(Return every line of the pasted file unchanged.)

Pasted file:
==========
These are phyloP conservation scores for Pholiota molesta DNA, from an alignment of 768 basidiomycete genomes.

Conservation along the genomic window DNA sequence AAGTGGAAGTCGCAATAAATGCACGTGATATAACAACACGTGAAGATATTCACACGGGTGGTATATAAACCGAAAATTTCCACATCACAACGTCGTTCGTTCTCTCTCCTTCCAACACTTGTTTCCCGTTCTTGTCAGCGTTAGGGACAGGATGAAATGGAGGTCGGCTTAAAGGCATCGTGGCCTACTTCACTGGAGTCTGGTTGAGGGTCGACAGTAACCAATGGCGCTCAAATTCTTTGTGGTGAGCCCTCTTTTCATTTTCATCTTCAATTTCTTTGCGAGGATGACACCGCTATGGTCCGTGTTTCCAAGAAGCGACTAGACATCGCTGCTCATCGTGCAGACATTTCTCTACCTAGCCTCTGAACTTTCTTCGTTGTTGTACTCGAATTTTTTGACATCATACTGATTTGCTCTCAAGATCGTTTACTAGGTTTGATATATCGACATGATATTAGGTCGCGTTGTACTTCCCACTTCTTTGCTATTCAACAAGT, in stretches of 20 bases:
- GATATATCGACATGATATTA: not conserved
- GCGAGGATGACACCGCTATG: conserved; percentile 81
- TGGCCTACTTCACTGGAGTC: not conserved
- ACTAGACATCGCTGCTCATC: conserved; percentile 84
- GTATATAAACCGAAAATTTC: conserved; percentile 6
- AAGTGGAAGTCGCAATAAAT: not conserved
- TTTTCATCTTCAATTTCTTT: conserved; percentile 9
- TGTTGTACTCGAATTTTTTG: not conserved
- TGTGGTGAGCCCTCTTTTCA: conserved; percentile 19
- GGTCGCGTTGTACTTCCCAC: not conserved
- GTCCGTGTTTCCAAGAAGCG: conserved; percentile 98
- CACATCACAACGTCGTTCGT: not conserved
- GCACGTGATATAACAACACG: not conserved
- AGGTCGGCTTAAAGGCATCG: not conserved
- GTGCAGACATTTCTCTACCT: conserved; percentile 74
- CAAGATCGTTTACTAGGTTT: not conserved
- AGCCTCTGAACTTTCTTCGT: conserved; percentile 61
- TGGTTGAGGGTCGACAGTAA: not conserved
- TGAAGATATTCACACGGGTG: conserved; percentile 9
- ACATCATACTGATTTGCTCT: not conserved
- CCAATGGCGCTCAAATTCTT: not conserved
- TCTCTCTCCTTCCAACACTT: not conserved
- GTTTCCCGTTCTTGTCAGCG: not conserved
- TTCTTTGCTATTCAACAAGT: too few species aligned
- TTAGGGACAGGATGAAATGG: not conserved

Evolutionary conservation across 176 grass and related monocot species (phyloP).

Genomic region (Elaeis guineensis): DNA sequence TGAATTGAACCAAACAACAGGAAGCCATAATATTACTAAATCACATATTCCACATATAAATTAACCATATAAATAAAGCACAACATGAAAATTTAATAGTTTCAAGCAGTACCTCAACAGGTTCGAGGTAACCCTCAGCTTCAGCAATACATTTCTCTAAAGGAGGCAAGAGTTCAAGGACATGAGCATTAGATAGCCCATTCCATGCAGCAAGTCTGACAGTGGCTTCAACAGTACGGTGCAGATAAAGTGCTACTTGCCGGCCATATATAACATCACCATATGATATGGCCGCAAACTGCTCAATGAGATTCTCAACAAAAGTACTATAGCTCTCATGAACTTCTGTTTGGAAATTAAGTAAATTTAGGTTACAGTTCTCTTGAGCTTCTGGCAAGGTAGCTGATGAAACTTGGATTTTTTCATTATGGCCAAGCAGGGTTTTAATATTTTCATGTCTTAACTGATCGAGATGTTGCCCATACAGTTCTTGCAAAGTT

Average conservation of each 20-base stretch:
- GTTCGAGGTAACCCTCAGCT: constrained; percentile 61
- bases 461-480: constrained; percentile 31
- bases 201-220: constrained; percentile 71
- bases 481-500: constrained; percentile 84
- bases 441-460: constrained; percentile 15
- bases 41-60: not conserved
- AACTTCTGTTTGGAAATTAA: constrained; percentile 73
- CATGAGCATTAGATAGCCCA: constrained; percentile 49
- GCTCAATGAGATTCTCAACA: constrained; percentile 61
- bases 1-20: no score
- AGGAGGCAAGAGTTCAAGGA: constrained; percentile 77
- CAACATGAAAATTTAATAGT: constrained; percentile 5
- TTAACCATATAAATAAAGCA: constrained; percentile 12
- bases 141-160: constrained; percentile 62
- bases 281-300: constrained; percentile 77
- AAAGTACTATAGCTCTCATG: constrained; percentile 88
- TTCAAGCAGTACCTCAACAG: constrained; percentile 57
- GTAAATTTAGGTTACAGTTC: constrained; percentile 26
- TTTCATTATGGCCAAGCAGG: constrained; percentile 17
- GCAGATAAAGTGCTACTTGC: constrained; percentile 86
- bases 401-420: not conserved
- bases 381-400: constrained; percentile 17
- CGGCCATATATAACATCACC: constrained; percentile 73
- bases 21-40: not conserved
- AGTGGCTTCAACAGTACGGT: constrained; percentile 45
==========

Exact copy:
These are phyloP conservation scores for Pholiota molesta DNA, from an alignment of 768 basidiomycete genomes.

Conservation along the genomic window DNA sequence AAGTGGAAGTCGCAATAAATGCACGTGATATAACAACACGTGAAGATATTCACACGGGTGGTATATAAACCGAAAATTTCCACATCACAACGTCGTTCGTTCTCTCTCCTTCCAACACTTGTTTCCCGTTCTTGTCAGCGTTAGGGACAGGATGAAATGGAGGTCGGCTTAAAGGCATCGTGGCCTACTTCACTGGAGTCTGGTTGAGGGTCGACAGTAACCAATGGCGCTCAAATTCTTTGTGGTGAGCCCTCTTTTCATTTTCATCTTCAATTTCTTTGCGAGGATGACACCGCTATGGTCCGTGTTTCCAAGAAGCGACTAGACATCGCTGCTCATCGTGCAGACATTTCTCTACCTAGCCTCTGAACTTTCTTCGTTGTTGTACTCGAATTTTTTGACATCATACTGATTTGCTCTCAAGATCGTTTACTAGGTTTGATATATCGACATGATATTAGGTCGCGTTGTACTTCCCACTTCTTTGCTATTCAACAAGT, in stretches of 20 bases:
- GATATATCGACATGATATTA: not conserved
- GCGAGGATGACACCGCTATG: conserved; percentile 81
- TGGCCTACTTCACTGGAGTC: not conserved
- ACTAGACATCGCTGCTCATC: conserved; percentile 84
- GTATATAAACCGAAAATTTC: conserved; percentile 6
- AAGTGGAAGTCGCAATAAAT: not conserved
- TTTTCATCTTCAATTTCTTT: conserved; percentile 9
- TGTTGTACTCGAATTTTTTG: not conserved
- TGTGGTGAGCCCTCTTTTCA: conserved; percentile 19
- GGTCGCGTTGTACTTCCCAC: not conserved
- GTCCGTGTTTCCAAGAAGCG: conserved; percentile 98
- CACATCACAACGTCGTTCGT: not conserved
- GCACGTGATATAACAACACG: not conserved
- AGGTCGGCTTAAAGGCATCG: not conserved
- GTGCAGACATTTCTCTACCT: conserved; percentile 74
- CAAGATCGTTTACTAGGTTT: not conserved
- AGCCTCTGAACTTTCTTCGT: conserved; percentile 61
- TGGTTGAGGGTCGACAGTAA: not conserved
- TGAAGATATTCACACGGGTG: conserved; percentile 9
- ACATCATACTGATTTGCTCT: not conserved
- CCAATGGCGCTCAAATTCTT: not conserved
- TCTCTCTCCTTCCAACACTT: not conserved
- GTTTCCCGTTCTTGTCAGCG: not conserved
- TTCTTTGCTATTCAACAAGT: too few species aligned
- TTAGGGACAGGATGAAATGG: not conserved

Evolutionary conservation across 176 grass and related monocot species (phyloP).

Genomic region (Elaeis guineensis): DNA sequence TGAATTGAACCAAACAACAGGAAGCCATAATATTACTAAATCACATATTCCACATATAAATTAACCATATAAATAAAGCACAACATGAAAATTTAATAGTTTCAAGCAGTACCTCAACAGGTTCGAGGTAACCCTCAGCTTCAGCAATACATTTCTCTAAAGGAGGCAAGAGTTCAAGGACATGAGCATTAGATAGCCCATTCCATGCAGCAAGTCTGACAGTGGCTTCAACAGTACGGTGCAGATAAAGTGCTACTTGCCGGCCATATATAACATCACCATATGATATGGCCGCAAACTGCTCAATGAGATTCTCAACAAAAGTACTATAGCTCTCATGAACTTCTGTTTGGAAATTAAGTAAATTTAGGTTACAGTTCTCTTGAGCTTCTGGCAAGGTAGCTGATGAAACTTGGATTTTTTCATTATGGCCAAGCAGGGTTTTAATATTTTCATGTCTTAACTGATCGAGATGTTGCCCATACAGTTCTTGCAAAGTT

Average conservation of each 20-base stretch:
- GTTCGAGGTAACCCTCAGCT: constrained; percentile 61
- bases 461-480: constrained; percentile 31
- bases 201-220: constrained; percentile 71
- bases 481-500: constrained; percentile 84
- bases 441-460: constrained; percentile 15
- bases 41-60: not conserved
- AACTTCTGTTTGGAAATTAA: constrained; percentile 73
- CATGAGCATTAGATAGCCCA: constrained; percentile 49
- GCTCAATGAGATTCTCAACA: constrained; percentile 61
- bases 1-20: no score
- AGGAGGCAAGAGTTCAAGGA: constrained; percentile 77
- CAACATGAAAATTTAATAGT: constrained; percentile 5
- TTAACCATATAAATAAAGCA: constrained; percentile 12
- bases 141-160: constrained; percentile 62
- bases 281-300: constrained; percentile 77
- AAAGTACTATAGCTCTCATG: constrained; percentile 88
- TTCAAGCAGTACCTCAACAG: constrained; percentile 57
- GTAAATTTAGGTTACAGTTC: constrained; percentile 26
- TTTCATTATGGCCAAGCAGG: constrained; percentile 17
- GCAGATAAAGTGCTACTTGC: constrained; percentile 86
- bases 401-420: not conserved
- bases 381-400: constrained; percentile 17
- CGGCCATATATAACATCACC: constrained; percentile 73
- bases 21-40: not conserved
- AGTGGCTTCAACAGTACGGT: constrained; percentile 45